Apple says they are not spying on Chinese

by -

With great fame come great responsibilities! No, I’m not quoting Spiderman (mainly because it isn’t from Spiderman), but rather I’m pointing at the condition of Apple. The latest accusations that knocked on Apple’s door now comes from China, who is accusing Apple of using its product’s location monitoring capabilities to spy on the country and her internal workings. Apple however has refuted the claims in a recent statement put up on their Chinese website.

The feature of the iOS 7 that set off the Chinese alarm bells is called Frequent Locations. And like the name suggests, it is a feature, through which the iOS keeps a tab of the locations the users frequent using a combination of GPS, WiFi and cell tower triangulation. According to the Chinese state broadcaster China Central Television (CCTV), who also quotes researchers that have looked into this “security threat”, this kind of information can eventually lead to threats to national security and even leaking of “state secrets”.

Apple was quick to respond to the accusations, citing that their devices never transmit any unique identifier while using the features. The feature is an assistive technology that is there to help the user to get their regular tasks done faster and without any hassles. The feature can be easily turned off via the privacy settings.

Apple has never worked with any government agency from any country to create a backdoor in any of our products or services. We have also never allowed access to our servers. And we never will. It’s something we feel very strongly about.

In addition, the tech giant also adds that the location data and map data that iOS uses to compute the locations are mostly stored locally on the devices cache, which is encrypted using the user’s passcode. iOS doesn’t transmit any location related data to the Apple servers and thus there is no way that Apple can track the users of their products. The only data that is not stored on the device is a crowd sourced database of public WiFi access points and cell towers. This database is used in order to speed up the location calculation instead of relying solely on GPS which would require a larger amount of time. Apple ensures that while accessing the database, however, there are no unique identifiers transmitted that can actually link the device to any individuals.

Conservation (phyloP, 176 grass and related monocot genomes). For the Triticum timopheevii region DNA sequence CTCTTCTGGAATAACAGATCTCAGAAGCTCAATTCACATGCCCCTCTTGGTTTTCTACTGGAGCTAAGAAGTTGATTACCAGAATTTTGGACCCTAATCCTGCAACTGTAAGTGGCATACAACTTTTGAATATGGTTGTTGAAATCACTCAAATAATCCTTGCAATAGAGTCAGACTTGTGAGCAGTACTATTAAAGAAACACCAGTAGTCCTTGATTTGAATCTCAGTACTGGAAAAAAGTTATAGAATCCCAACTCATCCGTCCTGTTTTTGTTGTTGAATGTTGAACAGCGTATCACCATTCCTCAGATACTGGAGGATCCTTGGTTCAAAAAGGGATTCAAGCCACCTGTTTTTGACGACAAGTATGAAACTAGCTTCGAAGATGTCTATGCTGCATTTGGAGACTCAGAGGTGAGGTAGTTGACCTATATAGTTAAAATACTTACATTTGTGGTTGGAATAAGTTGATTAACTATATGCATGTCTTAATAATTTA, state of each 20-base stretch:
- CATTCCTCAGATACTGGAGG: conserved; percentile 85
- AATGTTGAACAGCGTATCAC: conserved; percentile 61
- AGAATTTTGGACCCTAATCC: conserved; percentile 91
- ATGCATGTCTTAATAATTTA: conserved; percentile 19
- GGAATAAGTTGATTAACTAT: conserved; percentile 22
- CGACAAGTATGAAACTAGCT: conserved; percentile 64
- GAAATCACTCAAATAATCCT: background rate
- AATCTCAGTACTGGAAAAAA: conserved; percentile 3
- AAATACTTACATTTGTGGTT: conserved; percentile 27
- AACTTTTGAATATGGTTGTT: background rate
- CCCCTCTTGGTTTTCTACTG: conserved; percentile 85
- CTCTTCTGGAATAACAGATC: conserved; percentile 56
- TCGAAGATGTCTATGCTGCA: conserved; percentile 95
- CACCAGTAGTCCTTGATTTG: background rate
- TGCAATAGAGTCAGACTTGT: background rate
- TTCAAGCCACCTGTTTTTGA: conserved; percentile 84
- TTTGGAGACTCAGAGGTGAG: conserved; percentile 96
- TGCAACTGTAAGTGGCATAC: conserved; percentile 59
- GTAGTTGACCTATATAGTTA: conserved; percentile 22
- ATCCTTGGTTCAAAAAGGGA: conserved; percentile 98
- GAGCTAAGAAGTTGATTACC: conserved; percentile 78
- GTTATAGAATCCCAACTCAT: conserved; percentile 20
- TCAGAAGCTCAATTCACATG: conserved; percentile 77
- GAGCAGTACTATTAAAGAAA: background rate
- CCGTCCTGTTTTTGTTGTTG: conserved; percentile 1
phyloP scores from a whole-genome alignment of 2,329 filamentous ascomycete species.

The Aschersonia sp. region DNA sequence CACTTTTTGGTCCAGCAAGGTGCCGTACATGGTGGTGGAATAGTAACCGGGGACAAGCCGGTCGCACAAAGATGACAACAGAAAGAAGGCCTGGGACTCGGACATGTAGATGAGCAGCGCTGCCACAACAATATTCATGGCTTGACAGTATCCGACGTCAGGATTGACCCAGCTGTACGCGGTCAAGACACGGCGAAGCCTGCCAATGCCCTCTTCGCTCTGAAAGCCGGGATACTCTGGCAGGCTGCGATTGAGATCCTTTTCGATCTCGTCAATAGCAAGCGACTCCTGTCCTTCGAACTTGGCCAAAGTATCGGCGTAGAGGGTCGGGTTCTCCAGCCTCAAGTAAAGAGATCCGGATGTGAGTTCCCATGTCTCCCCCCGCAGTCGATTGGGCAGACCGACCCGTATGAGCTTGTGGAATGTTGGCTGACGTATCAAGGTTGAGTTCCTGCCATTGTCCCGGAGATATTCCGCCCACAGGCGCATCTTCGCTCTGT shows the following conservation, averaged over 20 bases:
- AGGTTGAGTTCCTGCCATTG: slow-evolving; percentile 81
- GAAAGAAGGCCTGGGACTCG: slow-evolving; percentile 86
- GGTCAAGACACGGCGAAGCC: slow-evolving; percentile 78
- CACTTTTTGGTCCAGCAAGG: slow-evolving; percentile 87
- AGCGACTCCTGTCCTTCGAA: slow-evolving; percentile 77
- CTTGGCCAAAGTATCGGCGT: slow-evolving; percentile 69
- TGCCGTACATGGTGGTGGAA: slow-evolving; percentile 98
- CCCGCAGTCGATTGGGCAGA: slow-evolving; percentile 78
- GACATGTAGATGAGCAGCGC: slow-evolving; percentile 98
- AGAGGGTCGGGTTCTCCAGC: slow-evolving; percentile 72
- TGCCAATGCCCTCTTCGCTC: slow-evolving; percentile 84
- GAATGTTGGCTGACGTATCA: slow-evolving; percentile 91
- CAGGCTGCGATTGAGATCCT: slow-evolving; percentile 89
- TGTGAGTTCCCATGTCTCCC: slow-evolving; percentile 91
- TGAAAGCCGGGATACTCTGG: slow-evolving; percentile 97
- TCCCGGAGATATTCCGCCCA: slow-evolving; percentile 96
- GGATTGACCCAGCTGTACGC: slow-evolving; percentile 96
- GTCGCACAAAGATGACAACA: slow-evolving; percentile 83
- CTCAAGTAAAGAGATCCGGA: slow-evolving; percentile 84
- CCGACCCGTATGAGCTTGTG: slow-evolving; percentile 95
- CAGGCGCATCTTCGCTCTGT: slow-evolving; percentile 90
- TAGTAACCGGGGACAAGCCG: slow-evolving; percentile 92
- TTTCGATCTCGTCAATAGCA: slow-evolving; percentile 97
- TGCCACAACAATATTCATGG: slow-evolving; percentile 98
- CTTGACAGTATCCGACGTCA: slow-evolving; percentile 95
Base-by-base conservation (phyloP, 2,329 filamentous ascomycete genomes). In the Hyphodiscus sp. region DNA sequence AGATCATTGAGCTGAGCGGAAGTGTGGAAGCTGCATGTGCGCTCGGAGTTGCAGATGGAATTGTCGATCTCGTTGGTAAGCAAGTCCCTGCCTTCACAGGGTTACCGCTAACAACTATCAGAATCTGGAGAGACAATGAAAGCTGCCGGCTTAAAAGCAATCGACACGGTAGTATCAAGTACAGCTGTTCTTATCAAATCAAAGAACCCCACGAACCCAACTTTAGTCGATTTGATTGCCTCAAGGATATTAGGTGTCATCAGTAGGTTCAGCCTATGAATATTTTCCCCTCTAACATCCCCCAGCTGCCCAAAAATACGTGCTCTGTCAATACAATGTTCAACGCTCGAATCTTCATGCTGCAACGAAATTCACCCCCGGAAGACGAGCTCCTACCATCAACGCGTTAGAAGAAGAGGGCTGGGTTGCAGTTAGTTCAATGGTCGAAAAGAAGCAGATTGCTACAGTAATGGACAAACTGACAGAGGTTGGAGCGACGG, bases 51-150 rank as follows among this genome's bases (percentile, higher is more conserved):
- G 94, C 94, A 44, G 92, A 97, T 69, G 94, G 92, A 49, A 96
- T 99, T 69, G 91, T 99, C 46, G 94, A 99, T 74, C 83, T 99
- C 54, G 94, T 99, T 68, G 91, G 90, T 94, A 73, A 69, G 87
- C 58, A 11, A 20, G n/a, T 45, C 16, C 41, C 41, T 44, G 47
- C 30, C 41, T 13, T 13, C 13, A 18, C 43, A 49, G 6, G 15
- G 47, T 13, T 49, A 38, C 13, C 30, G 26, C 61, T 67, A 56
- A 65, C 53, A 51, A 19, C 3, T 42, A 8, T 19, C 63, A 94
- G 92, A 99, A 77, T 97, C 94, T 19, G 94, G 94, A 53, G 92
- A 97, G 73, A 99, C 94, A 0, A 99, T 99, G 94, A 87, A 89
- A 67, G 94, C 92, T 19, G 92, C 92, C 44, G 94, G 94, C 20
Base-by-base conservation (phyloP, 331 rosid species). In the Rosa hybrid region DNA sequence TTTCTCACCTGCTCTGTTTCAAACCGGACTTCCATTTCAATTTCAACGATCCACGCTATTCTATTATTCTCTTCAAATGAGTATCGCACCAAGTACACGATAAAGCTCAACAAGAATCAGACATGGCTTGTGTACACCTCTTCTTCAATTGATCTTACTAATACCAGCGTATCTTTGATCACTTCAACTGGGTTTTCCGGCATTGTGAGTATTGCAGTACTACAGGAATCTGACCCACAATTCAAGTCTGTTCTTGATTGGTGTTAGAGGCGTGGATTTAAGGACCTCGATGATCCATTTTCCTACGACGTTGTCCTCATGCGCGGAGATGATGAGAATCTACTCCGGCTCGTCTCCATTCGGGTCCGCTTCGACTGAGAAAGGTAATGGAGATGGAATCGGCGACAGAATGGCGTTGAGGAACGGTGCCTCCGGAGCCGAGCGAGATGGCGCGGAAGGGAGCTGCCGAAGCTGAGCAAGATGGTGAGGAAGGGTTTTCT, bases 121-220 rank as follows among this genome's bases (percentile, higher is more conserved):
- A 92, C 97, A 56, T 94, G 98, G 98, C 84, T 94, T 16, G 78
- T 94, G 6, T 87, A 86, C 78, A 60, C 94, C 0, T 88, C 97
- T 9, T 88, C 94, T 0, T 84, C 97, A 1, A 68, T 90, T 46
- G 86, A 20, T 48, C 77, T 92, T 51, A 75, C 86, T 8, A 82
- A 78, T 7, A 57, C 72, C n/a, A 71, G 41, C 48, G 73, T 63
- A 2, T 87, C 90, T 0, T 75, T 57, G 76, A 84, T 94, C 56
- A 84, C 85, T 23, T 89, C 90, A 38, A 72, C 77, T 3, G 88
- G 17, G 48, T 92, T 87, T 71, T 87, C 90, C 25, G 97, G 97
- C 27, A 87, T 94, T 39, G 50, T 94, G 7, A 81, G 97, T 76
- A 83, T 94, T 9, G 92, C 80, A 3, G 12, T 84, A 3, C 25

According to the statement, Apple emphasizes that they feel strongly about user security and have never or will never work with third party agencies to allow spying or access to their databases.

Source: Mashable

Partha Das
Lover of food, books, anime, movies, music, tech, games and sleep. Hobbies include cooking, drawing, tinkering, coding, lectronics/robotics and general mad-scientist stuff. Love to learn different languages and about different cultures and trying out new things. Currently learning Japanese and Korean too!